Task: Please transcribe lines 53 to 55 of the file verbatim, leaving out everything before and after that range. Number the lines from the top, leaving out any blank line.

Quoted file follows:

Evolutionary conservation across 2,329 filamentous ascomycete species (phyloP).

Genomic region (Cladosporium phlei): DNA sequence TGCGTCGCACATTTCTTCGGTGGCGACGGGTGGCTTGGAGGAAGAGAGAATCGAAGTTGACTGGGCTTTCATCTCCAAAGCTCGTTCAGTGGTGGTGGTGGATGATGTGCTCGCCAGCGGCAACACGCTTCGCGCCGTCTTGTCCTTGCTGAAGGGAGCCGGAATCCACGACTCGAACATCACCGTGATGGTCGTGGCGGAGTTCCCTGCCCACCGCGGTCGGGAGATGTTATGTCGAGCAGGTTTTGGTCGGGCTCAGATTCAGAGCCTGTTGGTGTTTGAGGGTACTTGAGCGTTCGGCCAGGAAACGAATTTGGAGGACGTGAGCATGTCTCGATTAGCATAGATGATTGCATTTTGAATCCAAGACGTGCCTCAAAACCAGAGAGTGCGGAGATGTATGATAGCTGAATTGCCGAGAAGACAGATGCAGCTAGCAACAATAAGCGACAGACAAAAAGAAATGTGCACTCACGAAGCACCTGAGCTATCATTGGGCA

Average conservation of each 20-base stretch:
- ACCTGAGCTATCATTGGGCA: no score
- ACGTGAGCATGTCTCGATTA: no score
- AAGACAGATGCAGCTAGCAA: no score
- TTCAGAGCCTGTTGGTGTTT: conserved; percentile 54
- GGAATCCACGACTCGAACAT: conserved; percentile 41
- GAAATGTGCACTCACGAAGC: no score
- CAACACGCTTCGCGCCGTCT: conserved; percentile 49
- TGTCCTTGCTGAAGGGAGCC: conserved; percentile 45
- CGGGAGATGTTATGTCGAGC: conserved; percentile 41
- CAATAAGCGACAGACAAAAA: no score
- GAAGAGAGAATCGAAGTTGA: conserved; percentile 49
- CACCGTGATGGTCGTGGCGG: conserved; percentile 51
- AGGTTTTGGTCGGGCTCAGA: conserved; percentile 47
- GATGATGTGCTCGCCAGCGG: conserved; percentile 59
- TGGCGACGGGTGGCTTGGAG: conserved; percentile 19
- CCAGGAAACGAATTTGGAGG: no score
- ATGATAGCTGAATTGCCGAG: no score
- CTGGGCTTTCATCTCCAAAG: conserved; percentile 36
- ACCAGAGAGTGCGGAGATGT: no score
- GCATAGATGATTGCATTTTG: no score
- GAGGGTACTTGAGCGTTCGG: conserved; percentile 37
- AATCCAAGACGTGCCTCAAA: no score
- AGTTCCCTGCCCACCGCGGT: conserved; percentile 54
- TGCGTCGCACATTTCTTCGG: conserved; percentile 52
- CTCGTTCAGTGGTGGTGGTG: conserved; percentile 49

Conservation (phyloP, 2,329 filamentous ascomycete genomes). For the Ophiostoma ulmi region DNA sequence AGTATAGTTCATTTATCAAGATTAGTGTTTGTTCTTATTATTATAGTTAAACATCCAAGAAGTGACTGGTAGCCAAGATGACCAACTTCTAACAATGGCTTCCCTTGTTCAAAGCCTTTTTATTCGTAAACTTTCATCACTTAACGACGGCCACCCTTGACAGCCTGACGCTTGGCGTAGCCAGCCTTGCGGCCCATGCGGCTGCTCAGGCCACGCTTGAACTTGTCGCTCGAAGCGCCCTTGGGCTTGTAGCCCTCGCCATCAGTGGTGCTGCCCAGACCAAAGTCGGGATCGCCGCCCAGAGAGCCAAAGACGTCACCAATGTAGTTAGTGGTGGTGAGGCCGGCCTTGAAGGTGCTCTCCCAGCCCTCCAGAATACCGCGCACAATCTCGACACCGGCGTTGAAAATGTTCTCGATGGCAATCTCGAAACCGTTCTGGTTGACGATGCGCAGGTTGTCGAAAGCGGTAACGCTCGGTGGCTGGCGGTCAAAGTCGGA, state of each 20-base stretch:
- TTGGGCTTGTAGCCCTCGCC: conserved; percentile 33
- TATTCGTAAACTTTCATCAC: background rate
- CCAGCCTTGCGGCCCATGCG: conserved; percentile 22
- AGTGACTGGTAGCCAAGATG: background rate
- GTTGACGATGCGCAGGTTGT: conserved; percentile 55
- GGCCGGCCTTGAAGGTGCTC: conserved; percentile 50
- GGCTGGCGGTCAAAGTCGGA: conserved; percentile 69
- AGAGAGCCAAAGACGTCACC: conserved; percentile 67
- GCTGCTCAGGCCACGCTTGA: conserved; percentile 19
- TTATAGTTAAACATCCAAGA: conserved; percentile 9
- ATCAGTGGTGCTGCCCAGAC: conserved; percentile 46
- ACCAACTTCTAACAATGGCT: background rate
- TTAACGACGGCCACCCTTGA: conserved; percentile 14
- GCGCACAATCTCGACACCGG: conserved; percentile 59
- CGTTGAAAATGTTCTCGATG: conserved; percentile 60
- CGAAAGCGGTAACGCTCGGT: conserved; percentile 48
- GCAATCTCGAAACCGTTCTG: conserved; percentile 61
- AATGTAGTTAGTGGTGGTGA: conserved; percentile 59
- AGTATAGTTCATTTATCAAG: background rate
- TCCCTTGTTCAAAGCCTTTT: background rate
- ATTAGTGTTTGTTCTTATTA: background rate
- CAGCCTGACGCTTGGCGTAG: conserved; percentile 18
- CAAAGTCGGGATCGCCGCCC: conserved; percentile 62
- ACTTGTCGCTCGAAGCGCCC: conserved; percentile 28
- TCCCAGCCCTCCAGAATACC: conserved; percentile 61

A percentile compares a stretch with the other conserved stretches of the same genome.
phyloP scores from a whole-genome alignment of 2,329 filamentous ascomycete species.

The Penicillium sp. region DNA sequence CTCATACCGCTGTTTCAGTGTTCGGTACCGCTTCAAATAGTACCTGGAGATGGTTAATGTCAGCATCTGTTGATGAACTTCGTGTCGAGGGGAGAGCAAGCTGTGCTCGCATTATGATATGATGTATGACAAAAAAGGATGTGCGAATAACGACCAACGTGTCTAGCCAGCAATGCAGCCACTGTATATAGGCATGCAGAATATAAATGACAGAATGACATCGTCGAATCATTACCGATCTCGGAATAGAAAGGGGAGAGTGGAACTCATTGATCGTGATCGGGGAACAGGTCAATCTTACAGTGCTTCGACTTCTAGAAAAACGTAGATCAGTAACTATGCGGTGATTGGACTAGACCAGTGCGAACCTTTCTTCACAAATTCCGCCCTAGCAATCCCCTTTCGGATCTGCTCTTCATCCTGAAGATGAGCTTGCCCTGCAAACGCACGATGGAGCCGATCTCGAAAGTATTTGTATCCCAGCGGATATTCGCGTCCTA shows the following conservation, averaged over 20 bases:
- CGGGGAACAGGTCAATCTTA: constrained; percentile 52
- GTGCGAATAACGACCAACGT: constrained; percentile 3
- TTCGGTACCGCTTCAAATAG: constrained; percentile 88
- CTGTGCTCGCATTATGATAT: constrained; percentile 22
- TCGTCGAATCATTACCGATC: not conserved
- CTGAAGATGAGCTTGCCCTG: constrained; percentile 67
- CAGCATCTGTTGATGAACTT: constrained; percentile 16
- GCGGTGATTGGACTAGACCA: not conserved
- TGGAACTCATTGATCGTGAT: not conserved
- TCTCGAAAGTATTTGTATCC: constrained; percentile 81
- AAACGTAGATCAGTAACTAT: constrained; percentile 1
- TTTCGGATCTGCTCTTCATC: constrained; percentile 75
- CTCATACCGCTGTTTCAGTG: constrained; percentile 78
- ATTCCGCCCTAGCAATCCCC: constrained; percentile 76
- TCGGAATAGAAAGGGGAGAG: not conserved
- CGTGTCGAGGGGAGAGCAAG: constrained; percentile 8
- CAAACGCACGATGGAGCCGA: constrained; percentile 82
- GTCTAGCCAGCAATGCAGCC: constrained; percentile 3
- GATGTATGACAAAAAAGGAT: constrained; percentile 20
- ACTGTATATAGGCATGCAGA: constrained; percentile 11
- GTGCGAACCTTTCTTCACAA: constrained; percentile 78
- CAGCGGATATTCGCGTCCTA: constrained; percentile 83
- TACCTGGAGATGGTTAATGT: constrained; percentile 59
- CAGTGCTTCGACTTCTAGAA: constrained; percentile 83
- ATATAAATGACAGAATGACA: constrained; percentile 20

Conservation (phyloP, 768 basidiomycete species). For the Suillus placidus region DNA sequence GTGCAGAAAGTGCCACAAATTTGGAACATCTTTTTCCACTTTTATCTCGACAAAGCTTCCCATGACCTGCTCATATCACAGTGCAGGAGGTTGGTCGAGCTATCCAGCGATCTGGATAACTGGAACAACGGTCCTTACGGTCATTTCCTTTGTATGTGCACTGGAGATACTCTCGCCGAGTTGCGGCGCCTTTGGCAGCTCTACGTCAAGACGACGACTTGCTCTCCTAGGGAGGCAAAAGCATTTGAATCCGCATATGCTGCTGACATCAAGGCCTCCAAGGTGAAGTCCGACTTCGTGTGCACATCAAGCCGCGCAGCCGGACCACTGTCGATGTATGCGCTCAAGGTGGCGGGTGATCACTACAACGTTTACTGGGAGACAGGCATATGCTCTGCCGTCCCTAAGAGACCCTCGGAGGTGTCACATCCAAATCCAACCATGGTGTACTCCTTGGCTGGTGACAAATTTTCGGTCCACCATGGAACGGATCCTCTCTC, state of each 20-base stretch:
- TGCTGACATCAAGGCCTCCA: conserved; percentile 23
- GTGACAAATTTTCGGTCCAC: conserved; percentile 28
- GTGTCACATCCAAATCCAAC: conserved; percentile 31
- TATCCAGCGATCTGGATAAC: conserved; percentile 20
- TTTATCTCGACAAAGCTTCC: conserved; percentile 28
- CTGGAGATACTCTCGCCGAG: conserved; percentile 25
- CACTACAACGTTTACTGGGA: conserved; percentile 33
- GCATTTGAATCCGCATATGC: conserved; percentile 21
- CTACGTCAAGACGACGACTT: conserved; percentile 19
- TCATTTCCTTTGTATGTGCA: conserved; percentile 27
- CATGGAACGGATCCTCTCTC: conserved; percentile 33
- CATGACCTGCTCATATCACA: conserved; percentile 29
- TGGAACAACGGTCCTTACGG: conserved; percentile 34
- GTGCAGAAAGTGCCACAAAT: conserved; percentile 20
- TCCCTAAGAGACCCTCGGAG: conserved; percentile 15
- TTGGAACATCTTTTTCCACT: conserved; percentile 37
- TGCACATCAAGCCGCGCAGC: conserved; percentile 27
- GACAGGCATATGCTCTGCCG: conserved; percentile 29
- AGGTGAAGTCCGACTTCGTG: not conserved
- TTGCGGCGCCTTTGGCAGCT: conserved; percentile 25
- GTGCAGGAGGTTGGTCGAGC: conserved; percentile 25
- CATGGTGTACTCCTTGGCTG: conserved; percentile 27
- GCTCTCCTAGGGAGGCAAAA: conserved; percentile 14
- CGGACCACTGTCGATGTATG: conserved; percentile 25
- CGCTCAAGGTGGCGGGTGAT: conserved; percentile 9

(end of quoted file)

- ACTTGTCGCTCGAAGCGCCC: conserved; percentile 28
- TCCCAGCCCTCCAGAATACC: conserved; percentile 61

A percentile compares a stretch with the other conserved stretches of the same genome.